(Note: Updated on 15 March)
If you care about the impact of your food choices on not only yourself, but also on the environment–and please do–should you aim to buy local or organic? John Cloud, writing in Time, has a piece on precisely this question that is well worth a read.
The article is surprisingly good, considering its mega-media publication outlet, and in spite of some annoying passages (e.g. an utterly stupid throwaway line, “I know I’ve been listening to too much npr…,” and some irrelevant and ignorant political asides). It does quite a good job of considering the many dimensions of these decisions, and includes informative interviews with John Mackey (Whole Foods) and Nate Keller (Google’s CafÃ© 150).
It notes that:
advocates of local eating are now making another leap, saying what happens after harvest–how food is shipped and handled–is perhaps even more important than how it was grown.
I am not completely ready to endorse that statement, but I come close. If forced to make the choice, on most produce I would prioritize local over organic. Fortunately, I am in California, and I rarely have to make that tradeoff–especially if I do not insist on “fresh” fruit like grapes and plums in the winter (which will have been picked way too early and shipped thousands of miles from the southern hemisphere).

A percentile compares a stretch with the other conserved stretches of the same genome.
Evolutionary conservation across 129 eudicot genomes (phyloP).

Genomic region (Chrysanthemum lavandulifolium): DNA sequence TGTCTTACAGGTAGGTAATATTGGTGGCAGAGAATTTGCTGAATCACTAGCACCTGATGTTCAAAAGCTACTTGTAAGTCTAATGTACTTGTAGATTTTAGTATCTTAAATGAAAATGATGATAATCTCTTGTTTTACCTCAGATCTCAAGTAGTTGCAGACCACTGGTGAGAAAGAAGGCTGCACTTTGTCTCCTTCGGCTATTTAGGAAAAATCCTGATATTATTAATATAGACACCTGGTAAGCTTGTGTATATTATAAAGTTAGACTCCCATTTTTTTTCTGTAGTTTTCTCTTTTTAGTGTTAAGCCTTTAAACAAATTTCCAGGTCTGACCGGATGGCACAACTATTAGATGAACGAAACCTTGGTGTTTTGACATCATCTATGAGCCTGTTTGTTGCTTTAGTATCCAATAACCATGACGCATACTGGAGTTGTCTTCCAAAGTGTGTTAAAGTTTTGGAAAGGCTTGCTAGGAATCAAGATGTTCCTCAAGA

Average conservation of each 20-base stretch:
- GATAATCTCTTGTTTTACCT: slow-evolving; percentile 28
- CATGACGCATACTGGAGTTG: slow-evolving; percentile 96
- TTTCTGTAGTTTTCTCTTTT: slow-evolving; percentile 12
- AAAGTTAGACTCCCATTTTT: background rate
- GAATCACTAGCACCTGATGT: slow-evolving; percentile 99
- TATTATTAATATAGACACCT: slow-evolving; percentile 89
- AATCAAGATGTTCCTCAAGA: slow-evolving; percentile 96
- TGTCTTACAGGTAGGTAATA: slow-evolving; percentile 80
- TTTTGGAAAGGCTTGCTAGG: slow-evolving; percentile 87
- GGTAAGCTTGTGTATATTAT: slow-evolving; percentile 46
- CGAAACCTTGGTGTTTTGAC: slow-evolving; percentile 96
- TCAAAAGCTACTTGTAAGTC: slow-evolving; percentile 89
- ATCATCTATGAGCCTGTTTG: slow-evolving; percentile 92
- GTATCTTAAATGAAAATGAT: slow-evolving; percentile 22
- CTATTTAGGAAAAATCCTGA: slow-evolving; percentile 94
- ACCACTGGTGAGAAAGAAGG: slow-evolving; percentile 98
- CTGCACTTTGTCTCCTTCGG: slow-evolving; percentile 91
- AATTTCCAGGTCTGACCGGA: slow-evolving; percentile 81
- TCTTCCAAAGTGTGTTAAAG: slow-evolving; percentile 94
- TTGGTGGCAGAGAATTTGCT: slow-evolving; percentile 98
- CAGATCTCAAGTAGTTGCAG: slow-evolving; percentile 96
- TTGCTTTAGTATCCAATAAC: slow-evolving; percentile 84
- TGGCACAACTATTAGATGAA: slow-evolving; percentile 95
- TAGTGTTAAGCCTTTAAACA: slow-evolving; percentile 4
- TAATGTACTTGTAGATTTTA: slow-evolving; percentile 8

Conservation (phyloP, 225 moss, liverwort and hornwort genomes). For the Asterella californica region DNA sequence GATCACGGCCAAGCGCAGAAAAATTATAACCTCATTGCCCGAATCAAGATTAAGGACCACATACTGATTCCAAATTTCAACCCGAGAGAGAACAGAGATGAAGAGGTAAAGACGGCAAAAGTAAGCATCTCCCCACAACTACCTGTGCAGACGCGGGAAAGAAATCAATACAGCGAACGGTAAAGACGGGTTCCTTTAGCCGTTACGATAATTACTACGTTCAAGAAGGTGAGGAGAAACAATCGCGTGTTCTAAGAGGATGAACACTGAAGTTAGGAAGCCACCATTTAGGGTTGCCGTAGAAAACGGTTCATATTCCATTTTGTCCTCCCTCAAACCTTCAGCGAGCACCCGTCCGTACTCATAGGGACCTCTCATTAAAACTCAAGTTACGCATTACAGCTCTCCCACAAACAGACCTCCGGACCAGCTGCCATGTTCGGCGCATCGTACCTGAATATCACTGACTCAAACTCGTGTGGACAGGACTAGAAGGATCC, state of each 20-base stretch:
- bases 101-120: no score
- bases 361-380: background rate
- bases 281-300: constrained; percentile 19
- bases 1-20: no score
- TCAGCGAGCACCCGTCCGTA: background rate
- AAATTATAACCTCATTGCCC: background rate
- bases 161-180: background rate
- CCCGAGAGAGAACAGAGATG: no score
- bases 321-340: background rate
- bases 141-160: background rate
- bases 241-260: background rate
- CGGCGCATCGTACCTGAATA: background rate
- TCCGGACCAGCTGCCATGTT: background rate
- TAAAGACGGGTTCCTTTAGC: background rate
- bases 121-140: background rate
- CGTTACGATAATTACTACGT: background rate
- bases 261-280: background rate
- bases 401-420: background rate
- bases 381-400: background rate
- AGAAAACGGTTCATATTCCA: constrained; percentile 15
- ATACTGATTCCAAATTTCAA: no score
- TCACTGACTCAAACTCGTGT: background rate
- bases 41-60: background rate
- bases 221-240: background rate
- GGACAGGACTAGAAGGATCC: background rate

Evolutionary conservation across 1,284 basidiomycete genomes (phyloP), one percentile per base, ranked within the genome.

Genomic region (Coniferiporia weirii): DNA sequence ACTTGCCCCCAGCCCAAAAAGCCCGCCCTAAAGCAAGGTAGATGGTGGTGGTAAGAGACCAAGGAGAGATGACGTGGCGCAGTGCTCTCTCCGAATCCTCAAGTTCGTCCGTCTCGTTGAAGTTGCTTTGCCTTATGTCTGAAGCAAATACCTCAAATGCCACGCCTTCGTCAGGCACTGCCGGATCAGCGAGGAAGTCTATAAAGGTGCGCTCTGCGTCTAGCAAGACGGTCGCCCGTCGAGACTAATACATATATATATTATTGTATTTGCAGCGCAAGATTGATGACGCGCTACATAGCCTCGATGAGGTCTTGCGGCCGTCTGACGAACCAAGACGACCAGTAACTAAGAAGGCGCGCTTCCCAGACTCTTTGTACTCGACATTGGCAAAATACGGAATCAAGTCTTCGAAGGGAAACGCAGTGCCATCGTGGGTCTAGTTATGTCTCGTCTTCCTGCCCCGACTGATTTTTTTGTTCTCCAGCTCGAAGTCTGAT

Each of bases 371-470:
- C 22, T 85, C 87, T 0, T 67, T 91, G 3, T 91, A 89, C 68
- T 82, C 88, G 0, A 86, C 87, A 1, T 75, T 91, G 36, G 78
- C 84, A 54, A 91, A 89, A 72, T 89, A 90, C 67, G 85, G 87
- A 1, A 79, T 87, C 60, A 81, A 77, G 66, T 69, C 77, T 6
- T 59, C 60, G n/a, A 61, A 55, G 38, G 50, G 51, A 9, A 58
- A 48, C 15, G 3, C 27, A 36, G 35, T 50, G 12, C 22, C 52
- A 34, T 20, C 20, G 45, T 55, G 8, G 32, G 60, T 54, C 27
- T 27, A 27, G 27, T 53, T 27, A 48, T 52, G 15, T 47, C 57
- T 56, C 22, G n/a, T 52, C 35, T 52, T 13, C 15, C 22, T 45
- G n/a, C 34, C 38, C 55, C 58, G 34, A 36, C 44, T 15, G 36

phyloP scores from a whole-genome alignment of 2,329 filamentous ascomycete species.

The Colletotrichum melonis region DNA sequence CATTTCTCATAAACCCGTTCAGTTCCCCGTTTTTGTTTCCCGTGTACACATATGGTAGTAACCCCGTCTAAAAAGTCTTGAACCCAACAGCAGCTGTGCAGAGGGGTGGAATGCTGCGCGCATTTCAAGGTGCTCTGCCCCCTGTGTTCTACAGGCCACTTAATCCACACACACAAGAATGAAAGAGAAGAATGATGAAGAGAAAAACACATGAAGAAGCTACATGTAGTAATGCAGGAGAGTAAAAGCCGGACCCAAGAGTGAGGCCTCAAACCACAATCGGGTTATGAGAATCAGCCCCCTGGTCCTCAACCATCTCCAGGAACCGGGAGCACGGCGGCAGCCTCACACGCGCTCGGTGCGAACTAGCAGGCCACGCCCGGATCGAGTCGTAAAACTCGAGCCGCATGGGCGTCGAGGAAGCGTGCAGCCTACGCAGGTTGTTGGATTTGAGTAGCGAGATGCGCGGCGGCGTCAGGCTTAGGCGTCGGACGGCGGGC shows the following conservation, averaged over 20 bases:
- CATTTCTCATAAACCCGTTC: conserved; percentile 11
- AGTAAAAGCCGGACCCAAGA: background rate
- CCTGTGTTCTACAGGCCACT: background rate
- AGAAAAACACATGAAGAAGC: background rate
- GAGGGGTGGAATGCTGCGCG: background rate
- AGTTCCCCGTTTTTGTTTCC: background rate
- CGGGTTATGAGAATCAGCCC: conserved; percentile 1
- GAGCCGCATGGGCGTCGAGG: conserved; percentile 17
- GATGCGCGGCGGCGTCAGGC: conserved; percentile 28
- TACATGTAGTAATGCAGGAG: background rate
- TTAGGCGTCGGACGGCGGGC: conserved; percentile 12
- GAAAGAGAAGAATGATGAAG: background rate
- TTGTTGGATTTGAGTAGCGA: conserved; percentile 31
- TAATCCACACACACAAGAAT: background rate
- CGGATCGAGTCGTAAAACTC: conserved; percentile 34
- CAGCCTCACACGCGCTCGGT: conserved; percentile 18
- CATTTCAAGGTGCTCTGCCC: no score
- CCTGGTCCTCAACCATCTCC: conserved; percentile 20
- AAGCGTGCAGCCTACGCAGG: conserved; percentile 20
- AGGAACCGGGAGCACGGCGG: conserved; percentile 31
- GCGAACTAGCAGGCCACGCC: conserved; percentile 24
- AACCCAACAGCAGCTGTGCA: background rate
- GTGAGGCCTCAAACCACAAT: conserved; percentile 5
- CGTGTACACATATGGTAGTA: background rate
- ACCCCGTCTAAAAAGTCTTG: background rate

the packages in which most Whole Foods groceries are sold say nothing about the food’s origin. For instance, in the freezer section you can find Whole Foods’ Whole Kitchen brand Breaded Eggplant Slices with Italian Herbs. The box tells you a wealth of information about the eggplant slices–that they contain wheat, dextrose and annatto (a dye); that they can be fried, baked or microwaved; that they have no trans fat; that they are “flavorful” and “versatile.” But you don’t learn where the eggplant comes from.
Yes, this is a major annoyance to me. I just want to know. Tell me where the produce came from.
UPDATE: Mike Biltonen weighs in on this issue. His blog is called Organic Schmorganic, and subtitled “Debunking the myth of organic in favor of local, ecological agriculture.” To clarify a misconcption some readers apparently (and understandably) have gotten, he says, “What weâ€™re really battling is GLOBAL organic and not LOCAL organic.” I certainly am sympathetic with that.
h/t Nige at The Jew and the Carrot